“People who talk about our air like to set a very low bar,” said Breathe Project Executive Director Matt Mehalik at a press conference at Carnegie Mellon University on Tuesday. “They like to say, ‘What was the air like 30 years ago? Look how far we’ve come.’”

But the facts are more disturbing, he says: “Our air is not getting better, despite what people are saying.”

Mehalik rolls out slide after slide of evidence to support his claim — data that puts Allegheny County in the top 1 percent of counties nationwide for cancer risk, and shows three straight years of straight “F” grades from The American Lung Association’s annual “State of the Air Report.”

So what can be done?

This week CMU’s Community Robotics, Education and Technology Empowerment Lab (CREATE) announced the expansion of the Breathe Cam Network to include 24-hour monitoring of three key locations in U.S. Steel’s Mon Valley Works: the Clairton Plant coke works, Braddock’s Edgar Thomson Plant and West Mifflin’s Irvin Plant.

“We respond to what the community tells us,” says Breathe Cam director Randy Sargent. “The community is telling us, especially around Edgar Thomson and Clairton, that there are problems.”

In 2017, the EPA and Allegheny County Health Department (ACHD) issued the Edgar Thomson plant a notice of violation for exceeding visible emissions limits, and in 2016 the Clairton coke works entered into a consent judgment with the ACHD due to emissions violations.

A media representative with US Steel did not respond to requests for comment.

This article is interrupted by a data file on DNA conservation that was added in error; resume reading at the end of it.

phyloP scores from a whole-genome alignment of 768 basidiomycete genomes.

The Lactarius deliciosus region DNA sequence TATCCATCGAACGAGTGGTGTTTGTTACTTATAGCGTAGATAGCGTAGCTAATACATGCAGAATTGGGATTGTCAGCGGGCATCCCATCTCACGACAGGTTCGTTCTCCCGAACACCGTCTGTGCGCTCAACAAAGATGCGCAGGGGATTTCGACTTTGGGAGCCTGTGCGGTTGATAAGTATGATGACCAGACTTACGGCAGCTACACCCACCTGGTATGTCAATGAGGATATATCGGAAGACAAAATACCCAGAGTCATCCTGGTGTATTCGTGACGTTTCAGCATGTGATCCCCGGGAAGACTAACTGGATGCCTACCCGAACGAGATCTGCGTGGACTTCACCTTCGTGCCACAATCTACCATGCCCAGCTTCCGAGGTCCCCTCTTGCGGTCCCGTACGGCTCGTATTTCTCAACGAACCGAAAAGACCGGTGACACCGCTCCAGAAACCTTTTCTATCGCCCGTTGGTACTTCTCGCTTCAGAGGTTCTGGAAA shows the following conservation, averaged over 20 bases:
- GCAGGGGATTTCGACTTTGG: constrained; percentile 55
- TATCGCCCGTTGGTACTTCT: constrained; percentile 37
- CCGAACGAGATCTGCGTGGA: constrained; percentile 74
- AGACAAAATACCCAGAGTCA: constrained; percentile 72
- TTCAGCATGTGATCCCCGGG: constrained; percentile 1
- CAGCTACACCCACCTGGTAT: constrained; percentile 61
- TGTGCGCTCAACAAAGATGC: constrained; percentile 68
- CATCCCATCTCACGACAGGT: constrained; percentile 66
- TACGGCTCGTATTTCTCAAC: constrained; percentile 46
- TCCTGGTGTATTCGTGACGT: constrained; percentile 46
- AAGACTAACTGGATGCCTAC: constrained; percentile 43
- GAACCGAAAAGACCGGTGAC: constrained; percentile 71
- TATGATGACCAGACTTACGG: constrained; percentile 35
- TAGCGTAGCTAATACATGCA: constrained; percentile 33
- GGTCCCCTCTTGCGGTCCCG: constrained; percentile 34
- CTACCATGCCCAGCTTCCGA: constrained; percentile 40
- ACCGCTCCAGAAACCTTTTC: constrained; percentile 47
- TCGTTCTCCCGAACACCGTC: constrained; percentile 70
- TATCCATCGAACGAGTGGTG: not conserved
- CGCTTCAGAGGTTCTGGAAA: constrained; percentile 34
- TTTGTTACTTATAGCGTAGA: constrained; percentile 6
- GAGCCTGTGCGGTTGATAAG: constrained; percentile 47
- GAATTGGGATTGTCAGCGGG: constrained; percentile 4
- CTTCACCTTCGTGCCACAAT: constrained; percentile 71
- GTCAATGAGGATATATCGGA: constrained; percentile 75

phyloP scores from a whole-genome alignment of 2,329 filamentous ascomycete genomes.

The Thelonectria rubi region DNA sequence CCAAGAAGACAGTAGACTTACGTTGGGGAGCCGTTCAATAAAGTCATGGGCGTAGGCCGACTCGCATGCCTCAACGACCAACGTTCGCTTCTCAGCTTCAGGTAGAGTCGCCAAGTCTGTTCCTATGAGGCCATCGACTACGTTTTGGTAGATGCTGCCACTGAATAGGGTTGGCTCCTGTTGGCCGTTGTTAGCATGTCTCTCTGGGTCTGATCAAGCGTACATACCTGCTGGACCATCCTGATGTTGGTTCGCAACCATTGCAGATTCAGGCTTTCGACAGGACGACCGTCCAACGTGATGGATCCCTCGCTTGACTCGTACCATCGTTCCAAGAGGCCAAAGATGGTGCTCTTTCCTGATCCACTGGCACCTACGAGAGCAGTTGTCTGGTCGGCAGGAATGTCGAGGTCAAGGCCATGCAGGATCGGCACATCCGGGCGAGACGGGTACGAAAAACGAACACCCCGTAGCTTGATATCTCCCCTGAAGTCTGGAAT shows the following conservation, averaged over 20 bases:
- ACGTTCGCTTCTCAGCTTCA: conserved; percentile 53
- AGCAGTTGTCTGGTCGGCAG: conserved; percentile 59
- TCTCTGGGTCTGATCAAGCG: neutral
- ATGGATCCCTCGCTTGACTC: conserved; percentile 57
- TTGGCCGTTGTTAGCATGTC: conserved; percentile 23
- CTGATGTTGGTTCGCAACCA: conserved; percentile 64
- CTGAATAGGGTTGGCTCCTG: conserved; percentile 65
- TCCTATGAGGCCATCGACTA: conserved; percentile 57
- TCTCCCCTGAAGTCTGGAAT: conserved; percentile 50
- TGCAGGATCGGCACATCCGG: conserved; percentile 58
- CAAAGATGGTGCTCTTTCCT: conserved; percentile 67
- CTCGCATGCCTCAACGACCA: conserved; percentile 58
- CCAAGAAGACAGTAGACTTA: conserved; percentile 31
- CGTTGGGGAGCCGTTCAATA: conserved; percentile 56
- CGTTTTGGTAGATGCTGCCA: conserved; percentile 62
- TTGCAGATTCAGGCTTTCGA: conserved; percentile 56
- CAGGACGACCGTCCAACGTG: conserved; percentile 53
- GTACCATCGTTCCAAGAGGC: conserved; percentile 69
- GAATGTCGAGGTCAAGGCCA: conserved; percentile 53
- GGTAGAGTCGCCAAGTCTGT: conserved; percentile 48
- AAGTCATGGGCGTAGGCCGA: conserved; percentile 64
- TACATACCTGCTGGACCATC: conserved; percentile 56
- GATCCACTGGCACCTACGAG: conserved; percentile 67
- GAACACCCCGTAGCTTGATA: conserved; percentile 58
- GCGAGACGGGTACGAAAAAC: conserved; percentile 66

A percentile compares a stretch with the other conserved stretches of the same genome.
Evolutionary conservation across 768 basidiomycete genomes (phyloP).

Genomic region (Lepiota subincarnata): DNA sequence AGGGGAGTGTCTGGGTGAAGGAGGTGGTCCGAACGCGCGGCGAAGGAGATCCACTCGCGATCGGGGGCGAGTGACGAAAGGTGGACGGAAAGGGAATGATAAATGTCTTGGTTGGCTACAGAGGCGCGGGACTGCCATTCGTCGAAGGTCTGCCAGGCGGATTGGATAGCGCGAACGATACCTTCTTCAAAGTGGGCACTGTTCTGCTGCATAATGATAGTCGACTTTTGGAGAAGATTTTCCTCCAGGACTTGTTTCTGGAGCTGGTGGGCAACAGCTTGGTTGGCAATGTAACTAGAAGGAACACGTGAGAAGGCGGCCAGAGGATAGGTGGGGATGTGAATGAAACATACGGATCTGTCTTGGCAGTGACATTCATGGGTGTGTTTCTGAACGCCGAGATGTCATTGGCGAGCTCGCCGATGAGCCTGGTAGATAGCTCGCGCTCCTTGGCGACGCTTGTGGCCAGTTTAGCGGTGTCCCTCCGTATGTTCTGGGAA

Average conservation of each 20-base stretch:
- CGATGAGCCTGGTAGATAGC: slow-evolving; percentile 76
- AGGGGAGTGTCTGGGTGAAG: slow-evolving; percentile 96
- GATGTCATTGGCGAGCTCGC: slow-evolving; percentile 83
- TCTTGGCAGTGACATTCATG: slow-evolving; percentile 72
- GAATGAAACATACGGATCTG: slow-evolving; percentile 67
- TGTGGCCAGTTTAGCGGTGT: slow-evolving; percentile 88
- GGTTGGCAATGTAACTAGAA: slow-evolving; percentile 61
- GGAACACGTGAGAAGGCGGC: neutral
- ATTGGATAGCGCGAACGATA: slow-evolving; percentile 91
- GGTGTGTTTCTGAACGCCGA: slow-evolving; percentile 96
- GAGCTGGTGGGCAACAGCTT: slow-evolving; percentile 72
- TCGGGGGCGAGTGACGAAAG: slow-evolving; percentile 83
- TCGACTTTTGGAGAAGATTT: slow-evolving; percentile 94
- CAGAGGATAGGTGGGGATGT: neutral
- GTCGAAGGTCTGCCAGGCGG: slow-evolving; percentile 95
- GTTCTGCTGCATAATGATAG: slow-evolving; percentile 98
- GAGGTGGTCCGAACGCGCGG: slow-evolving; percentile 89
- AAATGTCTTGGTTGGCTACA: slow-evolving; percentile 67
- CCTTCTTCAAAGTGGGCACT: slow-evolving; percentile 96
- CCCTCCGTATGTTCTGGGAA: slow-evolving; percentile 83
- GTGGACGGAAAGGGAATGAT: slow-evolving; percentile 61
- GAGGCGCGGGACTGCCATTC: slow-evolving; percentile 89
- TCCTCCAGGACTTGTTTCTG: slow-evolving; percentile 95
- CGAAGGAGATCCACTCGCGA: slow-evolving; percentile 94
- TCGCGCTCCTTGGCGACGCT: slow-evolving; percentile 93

This new Breathe Cam expansion includes nine new cameras at five separate locations that will allow residents to track emissions coming from the Mon Valley Works in near real time. Emissions can then be traced to a particular moment in time, which CREATE can compare with data from nearby air monitoring stations and other sources.

Breathe Cam director and CREATE Lab senior scientist, Randy Sargent, speaks at a press conference 6/5/18. Brian Conway photo.

CREATE Lab’s mission is to use technology to pursue socially meaningful innovation, especially to empower citizens with the tools they need to document environmental threats.

Sargent said the Breathe Cam Network, in operation since 2014, is being expanded to the Mon Valley largely due to complaints made through CREATE’s Smell PGH app, which allows residents to report and monitor bad odors citywide.

Clairton resident, Melanie Meade, said that the expanded network “gives me the right to have a voice, and to have a say.” Before the cameras, she says, she could tell people about witnessing late-night emissions from the nearby coke works, but they would shrug it off. Now, with a searchable archive and a way to export video clips, Meade feels empowered and validated.

The Breathe Project already has cameras pointed toward Downtown and the North Shore. A previous camera aimed at the Shenango Coke Works on Neville Island was shut down after the plant was shuttered in 2016.

Filmmaker and activist Mark Dixon said at the press conference that the camera network has shifted the narrative between the public and the powerful. No longer will industry and politicians be able to feign ignorance at the problem, he believes, and quite possibly it will compel them or regulators to take action.

“Why do we need to have cameras pointed at these facilities?” asked Mehalik at the beginning of his presentation. “Because the people who should be watching are not seeing the things that should be seen, and actions are not being taken.”

See live video at the Breathe Project website. Residents interested in learning more about the Breathe Cam network can attend a public meeting June 21, 6pm at the Braddock Library or June 28, 6pm at a location TBD in Clairton.